Forty-four sounds and only 26 letters. Surely, something’s gotta give.
If you’re new to phonics, perhaps you’d like to check out our article on Why Phonics is Not Enough, where we answer these three questions about phonics:
- What is it?
- How does it help?
- Why is it not enough?
In that article, we point out that the number of letters in English (26) and the number of sounds (44 in standard English pronunciation) do not match. So if phonics is “a method of teaching people to read by correlating sounds with symbols in an alphabetic writing system” as stated in the Oxford English Dictionary, we should really ask: how do 26 letters correlate with 44 sounds? Don’t we have too many sounds, or more precisely, since oral language comes first, aren’t we short on letters?
Seemingly, the solution is simple. Create more letters! If we were designing a language from scratch or had absolute authority to fundamentally change all of written English, then that might be an option. Great thinkers have suggested logical revisions to the alphabet (e.g. the Shavian Alphabet). This question is as much political and philosophical as it is linguistic, so it’s safe to assume nothing is going to change between now and the time you start teaching your child to read!
#1 Don’t Throw the Baby Out
Although the English alphabet is an imperfect system with a long history, it is still a genuine guide on how to read. In many words, all the letters do represent their basic sound, i.e. the most common sound of each of the 26 letters of the alphabet. Short words like cat, dog, hot, mop, bag can and even some long words like fantastic correlate perfectly. There is a one-to-one letter-sound relationship.
#2 What About the Other 18 Sounds
So how do we bridge the letter-sound gulf? A common solution is using combinations of letters to represent a sound.
While the letter ‘o’ alone often makes the short sound in hot, dog and mop, it changes when paired with other vowels. Read the following groups of words and try to guess the letter combinations and their associated sounds.
- Boat, soap, float, coat
• For these words and others like them, we cannot read the letter ‘o‘ in isolation, we need to understand that the ‘oa‘ pair represents a long vowel sound.
- Coil, spoil, coin, hoist
• Again, we need to see the two vowels working together to represent a sound that is different from the sound each letter represents on its own. You’re probably thinking that ‘oy’ makes the same sound – you’re right!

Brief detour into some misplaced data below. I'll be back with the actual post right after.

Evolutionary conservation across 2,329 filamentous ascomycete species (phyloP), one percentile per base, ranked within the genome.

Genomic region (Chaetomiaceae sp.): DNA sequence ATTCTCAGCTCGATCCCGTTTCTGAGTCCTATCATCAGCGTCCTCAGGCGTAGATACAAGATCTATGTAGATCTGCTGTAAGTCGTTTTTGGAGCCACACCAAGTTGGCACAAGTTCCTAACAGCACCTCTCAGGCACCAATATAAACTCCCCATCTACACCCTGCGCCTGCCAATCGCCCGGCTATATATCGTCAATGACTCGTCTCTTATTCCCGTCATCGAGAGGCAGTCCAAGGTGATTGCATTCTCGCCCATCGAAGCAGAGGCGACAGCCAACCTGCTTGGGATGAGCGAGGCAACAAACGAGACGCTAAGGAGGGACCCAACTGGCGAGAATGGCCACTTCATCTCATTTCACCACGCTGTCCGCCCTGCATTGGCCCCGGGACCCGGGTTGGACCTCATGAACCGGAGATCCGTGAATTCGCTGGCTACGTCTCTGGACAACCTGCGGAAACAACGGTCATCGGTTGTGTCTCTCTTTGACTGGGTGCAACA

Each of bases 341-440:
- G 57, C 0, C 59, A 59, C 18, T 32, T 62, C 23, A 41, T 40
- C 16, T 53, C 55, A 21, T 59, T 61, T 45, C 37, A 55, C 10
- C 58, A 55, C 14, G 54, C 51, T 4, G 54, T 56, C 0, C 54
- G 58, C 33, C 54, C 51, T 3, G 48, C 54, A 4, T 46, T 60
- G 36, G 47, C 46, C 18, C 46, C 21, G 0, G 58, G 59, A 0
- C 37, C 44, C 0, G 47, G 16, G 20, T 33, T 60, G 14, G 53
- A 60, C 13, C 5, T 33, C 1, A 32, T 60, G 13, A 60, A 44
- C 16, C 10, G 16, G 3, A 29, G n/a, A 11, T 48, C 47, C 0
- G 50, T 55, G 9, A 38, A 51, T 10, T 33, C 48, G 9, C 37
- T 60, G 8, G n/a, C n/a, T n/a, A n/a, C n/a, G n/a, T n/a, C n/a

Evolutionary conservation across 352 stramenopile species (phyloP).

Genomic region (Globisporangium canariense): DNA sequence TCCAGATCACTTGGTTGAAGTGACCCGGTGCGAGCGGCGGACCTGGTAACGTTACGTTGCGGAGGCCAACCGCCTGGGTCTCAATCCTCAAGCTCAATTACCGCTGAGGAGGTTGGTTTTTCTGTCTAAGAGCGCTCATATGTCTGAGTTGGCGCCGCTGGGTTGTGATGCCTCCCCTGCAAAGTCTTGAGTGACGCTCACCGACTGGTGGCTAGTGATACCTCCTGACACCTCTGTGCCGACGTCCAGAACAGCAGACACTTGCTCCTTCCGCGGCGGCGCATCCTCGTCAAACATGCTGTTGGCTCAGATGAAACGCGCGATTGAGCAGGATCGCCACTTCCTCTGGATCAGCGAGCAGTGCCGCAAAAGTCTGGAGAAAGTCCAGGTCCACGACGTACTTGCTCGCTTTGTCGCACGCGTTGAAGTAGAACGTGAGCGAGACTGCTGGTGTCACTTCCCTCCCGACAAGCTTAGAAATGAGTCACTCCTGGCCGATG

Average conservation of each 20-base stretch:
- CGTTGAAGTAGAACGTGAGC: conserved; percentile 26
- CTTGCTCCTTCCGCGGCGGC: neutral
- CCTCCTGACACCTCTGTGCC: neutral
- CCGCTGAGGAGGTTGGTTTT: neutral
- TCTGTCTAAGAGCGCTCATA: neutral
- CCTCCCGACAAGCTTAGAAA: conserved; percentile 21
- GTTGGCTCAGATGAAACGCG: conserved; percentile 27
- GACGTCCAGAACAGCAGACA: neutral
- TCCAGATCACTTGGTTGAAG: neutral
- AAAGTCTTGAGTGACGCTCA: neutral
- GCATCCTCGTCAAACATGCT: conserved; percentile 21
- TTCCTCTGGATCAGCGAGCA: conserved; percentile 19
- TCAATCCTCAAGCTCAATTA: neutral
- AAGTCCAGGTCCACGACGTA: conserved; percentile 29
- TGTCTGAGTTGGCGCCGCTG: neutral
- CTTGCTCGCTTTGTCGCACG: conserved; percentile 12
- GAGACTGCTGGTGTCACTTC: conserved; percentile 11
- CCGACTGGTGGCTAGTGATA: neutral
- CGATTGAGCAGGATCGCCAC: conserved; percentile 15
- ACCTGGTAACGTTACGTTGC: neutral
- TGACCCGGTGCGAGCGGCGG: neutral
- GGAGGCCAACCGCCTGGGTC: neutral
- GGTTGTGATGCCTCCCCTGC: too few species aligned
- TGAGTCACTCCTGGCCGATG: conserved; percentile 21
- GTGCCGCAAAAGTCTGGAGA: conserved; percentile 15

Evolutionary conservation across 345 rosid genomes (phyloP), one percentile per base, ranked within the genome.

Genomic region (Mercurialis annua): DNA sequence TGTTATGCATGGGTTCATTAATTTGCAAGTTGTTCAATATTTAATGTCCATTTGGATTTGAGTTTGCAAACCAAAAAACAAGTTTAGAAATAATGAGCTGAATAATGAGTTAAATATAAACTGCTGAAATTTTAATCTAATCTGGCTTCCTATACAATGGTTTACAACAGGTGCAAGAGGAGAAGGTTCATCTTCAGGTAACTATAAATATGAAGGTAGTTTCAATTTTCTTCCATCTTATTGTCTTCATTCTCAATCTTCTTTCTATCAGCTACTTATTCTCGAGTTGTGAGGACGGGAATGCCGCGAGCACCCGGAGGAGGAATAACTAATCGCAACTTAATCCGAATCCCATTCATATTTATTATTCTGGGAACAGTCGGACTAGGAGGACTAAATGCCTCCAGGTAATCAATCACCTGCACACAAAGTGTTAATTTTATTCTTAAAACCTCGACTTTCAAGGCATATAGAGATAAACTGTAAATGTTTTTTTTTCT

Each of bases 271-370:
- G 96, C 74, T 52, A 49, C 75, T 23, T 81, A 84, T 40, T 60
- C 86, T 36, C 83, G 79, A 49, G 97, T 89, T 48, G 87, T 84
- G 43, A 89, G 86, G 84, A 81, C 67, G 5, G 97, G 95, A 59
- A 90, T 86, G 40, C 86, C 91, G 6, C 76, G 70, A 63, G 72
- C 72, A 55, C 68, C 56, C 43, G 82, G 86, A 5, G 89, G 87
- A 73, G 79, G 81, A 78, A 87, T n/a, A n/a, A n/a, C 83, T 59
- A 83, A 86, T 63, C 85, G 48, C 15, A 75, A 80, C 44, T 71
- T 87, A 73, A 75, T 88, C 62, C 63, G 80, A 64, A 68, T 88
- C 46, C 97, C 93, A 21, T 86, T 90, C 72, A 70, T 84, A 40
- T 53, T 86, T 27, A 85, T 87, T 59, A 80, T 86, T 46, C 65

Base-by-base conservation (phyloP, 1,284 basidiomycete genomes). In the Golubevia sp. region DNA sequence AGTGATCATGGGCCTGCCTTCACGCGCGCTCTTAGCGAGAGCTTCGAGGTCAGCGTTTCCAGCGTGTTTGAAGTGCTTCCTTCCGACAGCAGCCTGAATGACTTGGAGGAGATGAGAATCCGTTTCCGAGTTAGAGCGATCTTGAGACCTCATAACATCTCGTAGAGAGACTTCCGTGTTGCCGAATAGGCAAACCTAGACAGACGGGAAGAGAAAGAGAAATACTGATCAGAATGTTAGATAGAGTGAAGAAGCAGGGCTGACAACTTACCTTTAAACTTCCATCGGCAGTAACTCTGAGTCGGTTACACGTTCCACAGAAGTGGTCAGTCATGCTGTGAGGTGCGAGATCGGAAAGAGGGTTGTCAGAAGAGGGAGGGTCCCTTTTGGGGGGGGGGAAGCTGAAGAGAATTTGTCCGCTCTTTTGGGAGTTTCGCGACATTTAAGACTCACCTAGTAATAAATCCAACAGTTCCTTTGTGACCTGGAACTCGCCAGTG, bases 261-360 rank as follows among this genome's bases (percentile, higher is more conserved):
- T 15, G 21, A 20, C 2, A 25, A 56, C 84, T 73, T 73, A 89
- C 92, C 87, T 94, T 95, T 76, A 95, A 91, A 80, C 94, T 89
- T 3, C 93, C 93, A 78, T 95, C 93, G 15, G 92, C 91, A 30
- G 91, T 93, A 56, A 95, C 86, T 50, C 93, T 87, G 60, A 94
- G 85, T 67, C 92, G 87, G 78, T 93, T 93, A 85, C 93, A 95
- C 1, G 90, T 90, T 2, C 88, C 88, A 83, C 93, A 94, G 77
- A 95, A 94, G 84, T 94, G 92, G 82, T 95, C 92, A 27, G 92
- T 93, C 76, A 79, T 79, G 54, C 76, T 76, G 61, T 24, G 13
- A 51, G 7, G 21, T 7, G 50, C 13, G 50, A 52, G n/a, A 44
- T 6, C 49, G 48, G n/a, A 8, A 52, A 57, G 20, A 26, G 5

• There is a deeper rule governing this. Take a look at these words – ploy, toy, enjoy. See the difference? In English, words generally do not end with the letter ‘i‘. So, in words with this last sound, it is represented by the letters ‘oy‘ and not ‘oi‘. (If you’re wondering about ‘enjoyment’, that’s a little different – it’s the word enjoy with the suffix -ment).
Similarly, the letter ‘a’ alone often makes the short sound in mad, dad and map, but it changes when paired with other vowels:
- Maid, paid, braid
- May, play, bray –
• Does this look familiar? Yes, it’s the same sound as above, but with the deeper rule applied. ‘Ay‘ is just ‘ai‘ in disguise!
These are just a couple of examples of double vowels, there are others. I’m sure you can think of some – or even find them in this article.
- Just like the case with vowels, we need to see these letters working as a team, and not two letters in isolation. Here are some common examples:
• King, ring, bang – the final sound /ng/ is represented by the teaming up of ‘n‘ and ‘g‘.
• Fish, cash, mush – the final sound /sh/ is represented by the teaming up of ‘s‘ and ‘h‘.
• Thin, mouth, other – here, ‘t‘ and ‘h‘ team up to make the dreaded /th/ sound.
• Note that the letters ‘th‘ actually represent two separate sounds. Put your hand (gently) on your throat and say the words thin and them . You should feel your throat vibrate when you say them. This is an example of a voiced consonant, i.e. where your vocal cords vibrate. (There are other sound pairs differentiated predominantly by throat vibrations. For some of these sounds, we have different letters to show the difference. Try it out with the sounds (f, v, t, d, k, g).
This article introduces a few of the ways the 26 letters of the alphabet team up to represent more than 26 sounds. Pointing out letter combinations to students increases their language awareness and understanding. Teaching them transferable principles helps them to read words they have never seen before, unlocking the language and giving them access to the world of words, thoughts and ideas.
Read the rest of the “Preparing Your Child to Read” four-part series here:
This article is brought to you by LCentral.
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